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Could I Lose My Job Because of Coronavirus Fears?

Man stressed while working on laptop

On top of everything else we worry about in the workplace – job performance, meeting deadlines, making sales, etc. – we now have the coronavirus. Many of us, and especially those who work in very public places like airports, hospitals and hotels, wonder what might happen to our jobs if we avoided the workplace or were quarantined. 

Can you — legally — take time off simply because you’re afraid of catching the virus? 

Time off? Work from home?

Just because you’re scared of the Coronavirus, even with good cause (e.g., you work at the airport or in a hospital), you could be out of a job if you don’t show up for work. From a medical leave standpoint, there’s no legal right to miss work unless you’ve actually been exposed to the disease, which means you’re probably under quarantine or in isolation. 

Your best bet, should you dread going to work, is to use accrued vacation time and stay home. Some employers’ sick policies may also cover this scenario, but many likely will not.  You could also ask your employer for a leave of absence, but don’t expect your request to be granted. Imagine what would happen if everybody took a leave of absence at the same time!  And in any event, the leave would likely be unpaid and unprotected – meaning, you are not legally protected from termination or other discipline for taking a leave to avoid contracting the Coronavirus.

Working from home is a different story. Assuming it doesn’t negatively impact work, your employer may be willing to let you telecommute to avoid exposure, but again, this is within the company’s discretion.  

What if you’re under quarantine?

Quarantines are precautionary measures intended to protect public safety. It doesn’t mean that you have the virus, just that you might have been exposed to it. But it also means you can’t go to work until the quarantine is lifted. 

There’s a chance you could be fired while under quarantine, but you can argue that your job should be protected under the Family and Medical Leave Act (FMLA), which provides up to 12 weeks of unpaid leave in a calendar year to care for your own or a family member’s “serious medical condition.” The amount of time available could be less if you’ve already taken FMLA leave during the year.  

If the FMLA doesn’t apply, you could try to argue that your job should be protected under the Americans with Disabilities Act (ADA), which bars discrimination against a worker with disabilities, but the likelihood is slim that this would be upheld, given that you aren’t infected with the virus.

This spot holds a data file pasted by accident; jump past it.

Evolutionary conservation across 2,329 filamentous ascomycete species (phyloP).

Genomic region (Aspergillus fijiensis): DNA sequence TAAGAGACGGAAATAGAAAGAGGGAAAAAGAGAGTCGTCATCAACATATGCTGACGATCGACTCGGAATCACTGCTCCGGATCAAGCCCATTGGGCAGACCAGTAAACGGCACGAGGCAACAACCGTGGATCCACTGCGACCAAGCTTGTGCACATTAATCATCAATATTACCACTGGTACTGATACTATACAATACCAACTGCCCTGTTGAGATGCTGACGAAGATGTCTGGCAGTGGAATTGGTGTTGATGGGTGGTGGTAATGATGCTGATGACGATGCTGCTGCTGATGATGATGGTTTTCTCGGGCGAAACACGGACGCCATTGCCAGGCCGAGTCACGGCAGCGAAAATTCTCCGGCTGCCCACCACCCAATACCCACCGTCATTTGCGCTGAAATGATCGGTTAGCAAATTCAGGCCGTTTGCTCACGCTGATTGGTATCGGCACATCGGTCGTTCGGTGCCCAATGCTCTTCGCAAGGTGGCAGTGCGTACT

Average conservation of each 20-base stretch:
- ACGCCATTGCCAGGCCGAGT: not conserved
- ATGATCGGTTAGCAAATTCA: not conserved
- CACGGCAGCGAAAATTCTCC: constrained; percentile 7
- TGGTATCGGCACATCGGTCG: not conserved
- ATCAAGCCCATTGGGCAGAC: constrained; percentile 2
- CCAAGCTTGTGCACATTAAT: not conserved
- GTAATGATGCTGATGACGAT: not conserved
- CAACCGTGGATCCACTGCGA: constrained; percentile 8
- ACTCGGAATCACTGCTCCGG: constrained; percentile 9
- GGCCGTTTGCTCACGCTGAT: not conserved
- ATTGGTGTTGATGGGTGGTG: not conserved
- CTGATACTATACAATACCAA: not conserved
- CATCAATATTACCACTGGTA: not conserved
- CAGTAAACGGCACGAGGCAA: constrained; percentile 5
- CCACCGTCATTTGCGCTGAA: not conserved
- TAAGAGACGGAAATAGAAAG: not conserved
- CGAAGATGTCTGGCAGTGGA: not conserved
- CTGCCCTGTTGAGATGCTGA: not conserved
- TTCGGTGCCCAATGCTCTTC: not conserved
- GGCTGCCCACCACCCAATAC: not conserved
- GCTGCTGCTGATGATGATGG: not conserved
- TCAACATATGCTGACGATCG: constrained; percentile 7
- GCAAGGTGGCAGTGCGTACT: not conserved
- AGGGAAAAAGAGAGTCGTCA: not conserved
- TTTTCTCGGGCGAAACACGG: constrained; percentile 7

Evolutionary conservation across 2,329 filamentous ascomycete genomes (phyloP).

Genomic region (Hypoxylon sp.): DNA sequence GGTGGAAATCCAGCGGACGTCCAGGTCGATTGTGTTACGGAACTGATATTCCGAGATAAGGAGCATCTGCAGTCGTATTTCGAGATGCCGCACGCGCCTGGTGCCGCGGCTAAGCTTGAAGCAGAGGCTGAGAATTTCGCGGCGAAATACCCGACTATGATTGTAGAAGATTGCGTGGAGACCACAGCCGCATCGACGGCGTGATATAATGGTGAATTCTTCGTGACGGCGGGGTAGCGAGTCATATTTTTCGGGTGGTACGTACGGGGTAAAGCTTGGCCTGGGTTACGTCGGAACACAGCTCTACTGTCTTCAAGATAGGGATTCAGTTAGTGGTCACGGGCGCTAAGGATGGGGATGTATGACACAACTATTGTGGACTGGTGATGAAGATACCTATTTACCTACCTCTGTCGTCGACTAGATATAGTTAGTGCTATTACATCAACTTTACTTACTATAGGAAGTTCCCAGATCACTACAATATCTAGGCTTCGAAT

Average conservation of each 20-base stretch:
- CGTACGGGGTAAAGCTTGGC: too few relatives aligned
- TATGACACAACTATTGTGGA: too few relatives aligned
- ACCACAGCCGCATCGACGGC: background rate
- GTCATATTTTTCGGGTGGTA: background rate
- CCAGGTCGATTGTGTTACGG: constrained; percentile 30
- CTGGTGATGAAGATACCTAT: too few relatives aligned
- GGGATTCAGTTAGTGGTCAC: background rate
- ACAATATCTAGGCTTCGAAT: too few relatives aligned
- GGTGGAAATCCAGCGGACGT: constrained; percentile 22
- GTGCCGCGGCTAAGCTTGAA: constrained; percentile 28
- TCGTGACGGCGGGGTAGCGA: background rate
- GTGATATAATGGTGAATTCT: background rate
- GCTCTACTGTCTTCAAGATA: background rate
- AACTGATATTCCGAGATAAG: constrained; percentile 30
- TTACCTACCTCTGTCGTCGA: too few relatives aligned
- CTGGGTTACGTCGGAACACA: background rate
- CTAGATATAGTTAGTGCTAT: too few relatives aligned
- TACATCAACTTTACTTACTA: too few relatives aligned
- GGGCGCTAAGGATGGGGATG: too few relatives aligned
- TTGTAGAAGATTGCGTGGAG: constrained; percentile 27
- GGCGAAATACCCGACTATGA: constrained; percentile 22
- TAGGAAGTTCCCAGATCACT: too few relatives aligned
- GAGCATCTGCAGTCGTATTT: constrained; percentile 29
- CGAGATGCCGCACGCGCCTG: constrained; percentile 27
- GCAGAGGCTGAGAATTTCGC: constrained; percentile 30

What if you’re placed in isolation?

If you’ve been placed in isolation, it’s bad news/good news. Bad if you actually have the virus. Good because you have more job protection. 

If your Coronavirus infection qualifies as a disability under the ADA, you can’t be fired simply because you’re infected. As long as there’s a reasonable accommodation that doesn’t impose an undue hardship on your employer, such as working from home, then you probably can’t be fired because of the fact that you’re in isolation. To be covered by the ADA, you must have an impairment that substantially limits one or more major life activities, such as walking, sitting or talking. If, for some reason, the ADA doesn’t apply to your situation, there’s a remote chance that you could be fired if you’re unable to do your job while in isolation. (If, for example, your job requires you to be physically in the office, being in isolation means you can’t perform your job duties.)

Depending on the circumstances, a leave of absence could qualify as a reasonable accommodation. If you make a full recovery and want to return to your job, your employer may require you to provide a doctor’s note clearing you to return to work.

The Bottom Line 

The Coronavirus is really scary, and it’s natural to be fearful. It’s also normal to look for ways to avoid exposure. The bottom line is that the law is unclear on whether your company could legally fire you for taking steps to protect yourself, even if you’ve been placed in isolation or under quarantine.   Maybe it’s time for the legislature to take action – because one thing is clear, the Coronavirus isn’t going away any time soon!

 

Sonya Goodwin, Senior Counsel at Sauer & Wagner LLP of Los Angeles, represents employees and employers in a wide range of claims, including wage and hour violations, discrimination, harassment, retaliation, wrongful termination, defamation, intentional infliction of emotional distress and breach of contract. She can be reached at sgoodwin@swattys.com or (310) 712-8110.